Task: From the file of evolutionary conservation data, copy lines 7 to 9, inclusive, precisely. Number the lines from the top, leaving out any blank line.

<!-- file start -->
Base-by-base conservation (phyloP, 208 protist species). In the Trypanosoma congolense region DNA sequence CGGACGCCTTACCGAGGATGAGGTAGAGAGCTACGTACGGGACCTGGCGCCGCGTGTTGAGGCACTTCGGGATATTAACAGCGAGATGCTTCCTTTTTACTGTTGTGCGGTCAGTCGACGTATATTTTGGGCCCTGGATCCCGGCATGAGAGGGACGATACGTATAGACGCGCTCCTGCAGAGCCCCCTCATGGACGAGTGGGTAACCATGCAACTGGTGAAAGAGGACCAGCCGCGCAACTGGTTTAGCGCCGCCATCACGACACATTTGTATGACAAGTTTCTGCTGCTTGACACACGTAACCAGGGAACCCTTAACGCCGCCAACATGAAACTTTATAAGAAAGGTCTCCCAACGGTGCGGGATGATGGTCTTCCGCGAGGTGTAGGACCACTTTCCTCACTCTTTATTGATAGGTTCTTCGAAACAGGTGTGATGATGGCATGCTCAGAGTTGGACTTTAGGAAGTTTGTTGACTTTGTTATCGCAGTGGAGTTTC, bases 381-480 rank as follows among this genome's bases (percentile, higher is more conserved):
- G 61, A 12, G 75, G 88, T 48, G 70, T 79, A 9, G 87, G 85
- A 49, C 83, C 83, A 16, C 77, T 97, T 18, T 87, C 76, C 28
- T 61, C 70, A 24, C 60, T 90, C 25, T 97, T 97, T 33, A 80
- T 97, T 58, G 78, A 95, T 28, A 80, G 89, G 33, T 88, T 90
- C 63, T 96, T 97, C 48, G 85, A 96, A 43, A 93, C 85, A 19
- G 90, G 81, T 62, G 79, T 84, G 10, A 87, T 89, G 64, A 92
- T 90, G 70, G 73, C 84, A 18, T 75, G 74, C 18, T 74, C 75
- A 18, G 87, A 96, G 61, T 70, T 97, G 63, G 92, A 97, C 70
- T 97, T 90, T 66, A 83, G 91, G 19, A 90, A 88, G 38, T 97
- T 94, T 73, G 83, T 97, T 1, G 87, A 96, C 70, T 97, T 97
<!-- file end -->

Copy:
- G 90, G 81, T 62, G 79, T 84, G 10, A 87, T 89, G 64, A 92
- T 90, G 70, G 73, C 84, A 18, T 75, G 74, C 18, T 74, C 75
- A 18, G 87, A 96, G 61, T 70, T 97, G 63, G 92, A 97, C 70